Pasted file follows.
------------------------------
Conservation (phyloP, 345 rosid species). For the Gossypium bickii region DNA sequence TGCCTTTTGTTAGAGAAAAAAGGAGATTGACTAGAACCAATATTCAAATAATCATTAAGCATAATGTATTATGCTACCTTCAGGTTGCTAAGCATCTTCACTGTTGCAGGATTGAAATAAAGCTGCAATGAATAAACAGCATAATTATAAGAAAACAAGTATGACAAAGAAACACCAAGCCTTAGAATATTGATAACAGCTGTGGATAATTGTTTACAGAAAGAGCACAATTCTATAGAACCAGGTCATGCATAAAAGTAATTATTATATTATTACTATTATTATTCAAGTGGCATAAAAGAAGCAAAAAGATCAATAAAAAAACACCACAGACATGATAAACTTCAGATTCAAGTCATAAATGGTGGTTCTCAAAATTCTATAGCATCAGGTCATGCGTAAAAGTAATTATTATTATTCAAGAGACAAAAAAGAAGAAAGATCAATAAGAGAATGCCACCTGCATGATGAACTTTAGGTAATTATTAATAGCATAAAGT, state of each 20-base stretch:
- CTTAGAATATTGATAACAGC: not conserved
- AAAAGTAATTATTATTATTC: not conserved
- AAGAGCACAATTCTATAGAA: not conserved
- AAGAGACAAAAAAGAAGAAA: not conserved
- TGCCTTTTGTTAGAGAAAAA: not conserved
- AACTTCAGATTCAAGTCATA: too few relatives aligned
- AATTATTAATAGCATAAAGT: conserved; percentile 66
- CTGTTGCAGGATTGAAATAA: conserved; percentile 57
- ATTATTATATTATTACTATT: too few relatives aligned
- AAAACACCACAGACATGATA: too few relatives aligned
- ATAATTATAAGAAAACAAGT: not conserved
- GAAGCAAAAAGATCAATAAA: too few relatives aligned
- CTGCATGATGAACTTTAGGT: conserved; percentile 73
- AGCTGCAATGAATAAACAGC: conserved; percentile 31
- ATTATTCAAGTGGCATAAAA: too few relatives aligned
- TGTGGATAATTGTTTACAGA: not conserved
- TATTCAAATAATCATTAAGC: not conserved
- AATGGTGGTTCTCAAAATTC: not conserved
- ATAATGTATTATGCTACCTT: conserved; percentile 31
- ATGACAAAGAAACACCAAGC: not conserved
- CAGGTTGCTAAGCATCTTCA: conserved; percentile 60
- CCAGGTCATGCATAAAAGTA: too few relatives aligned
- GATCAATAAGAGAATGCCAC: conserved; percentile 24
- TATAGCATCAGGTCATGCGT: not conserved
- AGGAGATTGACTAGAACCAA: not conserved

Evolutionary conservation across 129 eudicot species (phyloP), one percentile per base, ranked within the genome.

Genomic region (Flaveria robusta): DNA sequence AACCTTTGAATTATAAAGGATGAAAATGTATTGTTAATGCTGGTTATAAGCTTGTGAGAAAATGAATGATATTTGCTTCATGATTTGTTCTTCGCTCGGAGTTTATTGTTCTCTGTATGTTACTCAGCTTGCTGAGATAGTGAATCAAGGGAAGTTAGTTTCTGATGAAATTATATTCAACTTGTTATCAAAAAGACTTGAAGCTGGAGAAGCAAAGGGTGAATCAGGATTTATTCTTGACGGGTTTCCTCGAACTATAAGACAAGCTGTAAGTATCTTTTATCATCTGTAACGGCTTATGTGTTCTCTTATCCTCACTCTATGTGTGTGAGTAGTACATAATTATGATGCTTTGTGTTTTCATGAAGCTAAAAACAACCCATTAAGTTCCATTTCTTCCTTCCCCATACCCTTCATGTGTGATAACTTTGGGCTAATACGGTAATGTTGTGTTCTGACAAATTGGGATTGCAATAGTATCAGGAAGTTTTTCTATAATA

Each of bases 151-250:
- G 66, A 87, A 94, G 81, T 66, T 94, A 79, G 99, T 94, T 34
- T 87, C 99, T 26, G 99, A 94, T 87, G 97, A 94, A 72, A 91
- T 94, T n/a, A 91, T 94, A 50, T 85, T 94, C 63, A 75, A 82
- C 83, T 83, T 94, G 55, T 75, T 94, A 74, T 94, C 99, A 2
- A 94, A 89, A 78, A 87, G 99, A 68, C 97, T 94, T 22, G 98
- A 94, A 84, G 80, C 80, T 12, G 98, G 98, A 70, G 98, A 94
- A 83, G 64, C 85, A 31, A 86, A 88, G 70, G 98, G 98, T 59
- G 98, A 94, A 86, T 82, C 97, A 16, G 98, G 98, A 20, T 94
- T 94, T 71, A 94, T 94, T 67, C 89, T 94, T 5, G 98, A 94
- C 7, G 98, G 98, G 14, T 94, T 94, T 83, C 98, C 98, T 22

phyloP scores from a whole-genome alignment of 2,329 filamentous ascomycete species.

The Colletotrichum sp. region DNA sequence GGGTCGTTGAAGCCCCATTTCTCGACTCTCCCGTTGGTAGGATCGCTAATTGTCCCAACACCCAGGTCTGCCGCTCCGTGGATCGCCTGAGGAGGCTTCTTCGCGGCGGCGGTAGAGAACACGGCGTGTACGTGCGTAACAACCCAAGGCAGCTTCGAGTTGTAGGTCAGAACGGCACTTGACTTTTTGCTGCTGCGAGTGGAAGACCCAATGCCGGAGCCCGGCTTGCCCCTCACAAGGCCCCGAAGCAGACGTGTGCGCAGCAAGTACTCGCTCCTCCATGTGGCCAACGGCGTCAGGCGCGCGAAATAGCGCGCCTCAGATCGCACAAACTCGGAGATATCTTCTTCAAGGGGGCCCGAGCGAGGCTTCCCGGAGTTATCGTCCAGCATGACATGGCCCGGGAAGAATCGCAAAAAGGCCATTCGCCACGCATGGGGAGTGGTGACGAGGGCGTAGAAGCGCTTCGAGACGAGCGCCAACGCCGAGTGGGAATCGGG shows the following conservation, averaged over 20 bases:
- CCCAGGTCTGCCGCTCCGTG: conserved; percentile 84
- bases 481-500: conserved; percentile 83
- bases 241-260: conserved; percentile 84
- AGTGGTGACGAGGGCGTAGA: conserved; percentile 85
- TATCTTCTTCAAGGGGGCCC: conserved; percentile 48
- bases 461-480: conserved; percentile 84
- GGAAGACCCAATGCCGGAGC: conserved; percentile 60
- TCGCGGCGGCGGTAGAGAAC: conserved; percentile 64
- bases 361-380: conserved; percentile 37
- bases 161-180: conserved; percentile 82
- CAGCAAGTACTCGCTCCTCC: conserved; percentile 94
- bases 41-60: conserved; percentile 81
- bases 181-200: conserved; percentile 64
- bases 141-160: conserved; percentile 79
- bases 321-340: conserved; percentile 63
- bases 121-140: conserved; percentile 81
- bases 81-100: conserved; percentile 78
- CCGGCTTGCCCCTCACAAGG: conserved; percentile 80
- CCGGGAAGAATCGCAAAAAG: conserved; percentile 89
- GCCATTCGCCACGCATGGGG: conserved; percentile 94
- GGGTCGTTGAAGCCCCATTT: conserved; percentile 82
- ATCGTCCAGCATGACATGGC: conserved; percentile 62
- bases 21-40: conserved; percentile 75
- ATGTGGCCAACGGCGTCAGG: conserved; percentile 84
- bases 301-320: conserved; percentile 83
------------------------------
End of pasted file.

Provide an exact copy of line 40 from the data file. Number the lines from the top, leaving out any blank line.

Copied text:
phyloP scores from a whole-genome alignment of 2,329 filamentous ascomycete species.